Soon, we begin to travel outside of the urban areas of the city we are familiar with and find ourselves driving through forests and over streams. We see several impressive ficus trees, with roots spread out over large areas. Our driver stops off in a shaded spot to take in the views, and we get to hop into the front seat for a few fun photos.
Back in the car, we explore more of Havana, passing many of the sites we saw earlier, including Plaza de la Revolución and the Cementerio de Cristobal Colón. My husband proudly shows our driver a picture of his great-great grandparents’ grave in that Cemetery when we are stopped at a traffic light there. Next, the driver shows us some of Vedado and stops at John Lennon Park. The square features a statue of its namesake, inaugurated there on the 20th anniversary of his death. Under Lennon’s foot is a marble tile with a quite (in Spanish) from his song “Imagine.” We also pass through “Chinatown” on our journey. Chinatown does not resemble the places that usually bear that name in other large cities; there aren’t actually many Chinese in Chinatown (most left after the Revolution), and other than the Chinese-style gate we pass through, it is barely discernable.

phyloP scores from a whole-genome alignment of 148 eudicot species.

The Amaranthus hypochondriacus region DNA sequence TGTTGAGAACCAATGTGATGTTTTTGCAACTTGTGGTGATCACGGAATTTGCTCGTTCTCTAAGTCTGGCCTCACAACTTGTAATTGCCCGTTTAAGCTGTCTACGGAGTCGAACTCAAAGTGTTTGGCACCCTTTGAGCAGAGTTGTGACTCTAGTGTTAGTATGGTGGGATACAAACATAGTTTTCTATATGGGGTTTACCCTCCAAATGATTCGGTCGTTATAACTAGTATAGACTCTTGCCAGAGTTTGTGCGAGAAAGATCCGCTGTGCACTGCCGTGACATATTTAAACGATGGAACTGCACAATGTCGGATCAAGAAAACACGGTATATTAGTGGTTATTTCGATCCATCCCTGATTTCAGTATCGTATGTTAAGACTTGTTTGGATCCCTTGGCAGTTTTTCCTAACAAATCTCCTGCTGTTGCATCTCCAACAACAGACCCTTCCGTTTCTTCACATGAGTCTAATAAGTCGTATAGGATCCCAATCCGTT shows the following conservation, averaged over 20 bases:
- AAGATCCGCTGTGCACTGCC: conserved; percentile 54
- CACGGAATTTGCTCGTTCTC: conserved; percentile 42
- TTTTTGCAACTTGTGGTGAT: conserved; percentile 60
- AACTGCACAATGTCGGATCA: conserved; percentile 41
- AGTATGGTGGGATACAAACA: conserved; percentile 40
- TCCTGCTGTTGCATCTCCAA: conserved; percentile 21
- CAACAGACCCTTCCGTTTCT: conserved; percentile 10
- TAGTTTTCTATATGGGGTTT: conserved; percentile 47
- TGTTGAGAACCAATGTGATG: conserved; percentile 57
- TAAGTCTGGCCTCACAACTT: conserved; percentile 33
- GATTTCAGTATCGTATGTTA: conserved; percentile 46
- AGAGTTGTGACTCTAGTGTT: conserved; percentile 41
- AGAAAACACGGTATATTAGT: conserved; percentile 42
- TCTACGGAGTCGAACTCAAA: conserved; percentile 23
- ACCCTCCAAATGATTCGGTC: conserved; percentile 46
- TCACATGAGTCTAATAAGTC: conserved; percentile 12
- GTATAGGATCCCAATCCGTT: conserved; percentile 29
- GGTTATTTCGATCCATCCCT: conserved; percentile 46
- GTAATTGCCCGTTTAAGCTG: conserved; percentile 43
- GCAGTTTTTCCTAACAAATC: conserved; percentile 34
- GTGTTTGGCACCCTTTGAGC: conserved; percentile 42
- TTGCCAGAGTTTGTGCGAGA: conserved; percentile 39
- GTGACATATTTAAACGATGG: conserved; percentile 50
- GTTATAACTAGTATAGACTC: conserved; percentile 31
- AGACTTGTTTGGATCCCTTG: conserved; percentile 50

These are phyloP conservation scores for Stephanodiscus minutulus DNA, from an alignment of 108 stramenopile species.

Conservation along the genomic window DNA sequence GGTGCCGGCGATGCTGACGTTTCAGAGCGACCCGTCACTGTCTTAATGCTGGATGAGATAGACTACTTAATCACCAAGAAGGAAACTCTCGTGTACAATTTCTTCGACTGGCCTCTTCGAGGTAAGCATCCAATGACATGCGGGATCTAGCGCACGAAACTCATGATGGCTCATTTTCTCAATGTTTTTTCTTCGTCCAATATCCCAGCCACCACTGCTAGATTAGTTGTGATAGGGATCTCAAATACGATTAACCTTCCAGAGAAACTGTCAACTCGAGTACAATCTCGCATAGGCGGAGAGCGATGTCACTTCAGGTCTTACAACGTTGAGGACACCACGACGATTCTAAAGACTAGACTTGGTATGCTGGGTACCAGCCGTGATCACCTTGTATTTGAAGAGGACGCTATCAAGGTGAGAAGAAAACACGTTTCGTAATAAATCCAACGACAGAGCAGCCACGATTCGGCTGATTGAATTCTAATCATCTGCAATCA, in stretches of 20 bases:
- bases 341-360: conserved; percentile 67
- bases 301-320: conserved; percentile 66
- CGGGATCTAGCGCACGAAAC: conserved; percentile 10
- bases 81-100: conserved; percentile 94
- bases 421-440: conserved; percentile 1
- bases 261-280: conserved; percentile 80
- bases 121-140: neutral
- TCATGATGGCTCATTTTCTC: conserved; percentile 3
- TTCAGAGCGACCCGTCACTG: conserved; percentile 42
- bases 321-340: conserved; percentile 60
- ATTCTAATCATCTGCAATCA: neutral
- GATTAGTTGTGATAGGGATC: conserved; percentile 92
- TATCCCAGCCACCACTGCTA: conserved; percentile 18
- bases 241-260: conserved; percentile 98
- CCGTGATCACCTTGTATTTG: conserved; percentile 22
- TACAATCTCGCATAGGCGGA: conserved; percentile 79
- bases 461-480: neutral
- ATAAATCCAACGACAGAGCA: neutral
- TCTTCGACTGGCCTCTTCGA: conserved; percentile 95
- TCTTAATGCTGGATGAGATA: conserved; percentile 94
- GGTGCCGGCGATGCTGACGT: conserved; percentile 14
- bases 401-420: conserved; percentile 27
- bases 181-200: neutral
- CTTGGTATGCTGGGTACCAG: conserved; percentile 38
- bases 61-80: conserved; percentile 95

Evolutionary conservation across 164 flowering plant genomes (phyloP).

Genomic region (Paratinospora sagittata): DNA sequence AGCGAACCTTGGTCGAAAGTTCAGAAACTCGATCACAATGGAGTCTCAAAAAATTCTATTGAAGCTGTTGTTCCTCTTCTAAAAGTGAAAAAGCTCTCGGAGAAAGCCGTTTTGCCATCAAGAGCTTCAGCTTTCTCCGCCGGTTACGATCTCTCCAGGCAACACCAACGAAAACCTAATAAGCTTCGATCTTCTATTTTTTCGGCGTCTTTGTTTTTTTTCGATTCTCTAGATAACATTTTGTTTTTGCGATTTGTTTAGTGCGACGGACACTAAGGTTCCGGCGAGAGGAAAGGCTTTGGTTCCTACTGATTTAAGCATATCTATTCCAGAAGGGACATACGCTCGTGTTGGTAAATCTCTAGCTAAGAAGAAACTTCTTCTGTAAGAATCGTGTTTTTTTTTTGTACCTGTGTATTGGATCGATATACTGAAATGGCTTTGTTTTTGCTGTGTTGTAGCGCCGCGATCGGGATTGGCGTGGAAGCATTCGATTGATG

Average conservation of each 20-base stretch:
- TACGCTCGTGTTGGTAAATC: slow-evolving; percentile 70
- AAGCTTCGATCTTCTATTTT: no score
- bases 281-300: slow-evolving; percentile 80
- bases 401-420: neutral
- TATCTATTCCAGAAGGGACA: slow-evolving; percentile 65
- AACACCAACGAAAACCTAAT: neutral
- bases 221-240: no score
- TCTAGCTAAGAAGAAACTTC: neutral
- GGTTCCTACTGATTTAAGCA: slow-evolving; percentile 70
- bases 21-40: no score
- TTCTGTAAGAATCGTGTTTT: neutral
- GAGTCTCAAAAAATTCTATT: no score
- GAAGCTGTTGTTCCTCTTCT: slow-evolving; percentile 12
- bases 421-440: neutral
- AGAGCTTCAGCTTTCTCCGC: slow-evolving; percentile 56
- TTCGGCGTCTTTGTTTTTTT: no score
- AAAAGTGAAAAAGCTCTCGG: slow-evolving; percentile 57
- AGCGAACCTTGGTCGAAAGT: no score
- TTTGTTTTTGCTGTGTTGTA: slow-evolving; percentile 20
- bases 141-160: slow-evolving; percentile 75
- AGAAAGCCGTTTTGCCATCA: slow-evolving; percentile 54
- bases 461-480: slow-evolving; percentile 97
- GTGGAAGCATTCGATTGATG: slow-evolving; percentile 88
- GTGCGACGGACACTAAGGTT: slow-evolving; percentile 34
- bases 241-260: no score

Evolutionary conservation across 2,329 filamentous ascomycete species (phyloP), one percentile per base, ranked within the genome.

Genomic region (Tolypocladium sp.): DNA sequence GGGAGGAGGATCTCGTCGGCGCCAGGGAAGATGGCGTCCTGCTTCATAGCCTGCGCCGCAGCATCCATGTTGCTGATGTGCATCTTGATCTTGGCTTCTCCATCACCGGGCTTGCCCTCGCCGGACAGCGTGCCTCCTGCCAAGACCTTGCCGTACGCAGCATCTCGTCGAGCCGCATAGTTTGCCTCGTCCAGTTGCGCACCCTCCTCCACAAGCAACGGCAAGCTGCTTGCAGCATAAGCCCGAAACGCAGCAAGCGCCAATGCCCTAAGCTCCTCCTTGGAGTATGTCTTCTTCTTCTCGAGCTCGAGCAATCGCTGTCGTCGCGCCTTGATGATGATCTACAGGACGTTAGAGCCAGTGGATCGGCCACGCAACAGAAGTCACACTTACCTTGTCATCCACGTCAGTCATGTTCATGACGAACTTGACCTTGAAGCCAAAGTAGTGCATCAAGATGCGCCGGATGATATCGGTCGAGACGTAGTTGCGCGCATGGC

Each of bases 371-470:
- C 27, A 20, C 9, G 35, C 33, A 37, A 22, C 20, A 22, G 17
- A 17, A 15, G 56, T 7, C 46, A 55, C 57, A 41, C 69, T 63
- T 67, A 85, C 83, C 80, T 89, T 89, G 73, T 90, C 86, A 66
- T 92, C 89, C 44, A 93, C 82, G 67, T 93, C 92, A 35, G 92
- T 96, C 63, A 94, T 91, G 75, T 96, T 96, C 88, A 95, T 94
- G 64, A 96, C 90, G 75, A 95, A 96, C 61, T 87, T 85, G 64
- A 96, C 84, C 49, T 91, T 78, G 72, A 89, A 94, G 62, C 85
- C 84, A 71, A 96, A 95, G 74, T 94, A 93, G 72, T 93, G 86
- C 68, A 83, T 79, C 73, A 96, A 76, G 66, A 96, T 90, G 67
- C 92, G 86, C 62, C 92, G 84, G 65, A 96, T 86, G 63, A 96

We pass through the district of Centro (Central) on our way back to Habana Vieja (Old Havana). Centro is a highly populated district. Taking in the crumbling facades of the residential buildings that appear to defy gravity here is an otherworldly experience. But looking past that, it’s easy to see that they must once have been gorgeous. The architecture, delicate detail work, and fine moldings resurrected to their former beauty in my mind paint a picture of what Havana pre-1959 must have looked like. I wish I could go back in time just to see it all!
Our ride comes to an end all too quickly in Old Havana. The drive drops us off near our AirBNB, and with a friendly wave, he’s off to find his next fare. We are exhausted from a long day, but we still have so much planned for this evening! We walk the short distance back to our apartment to regroup before we head back out for more.
Credit for Some of the Featured Photos: Kyle Perkins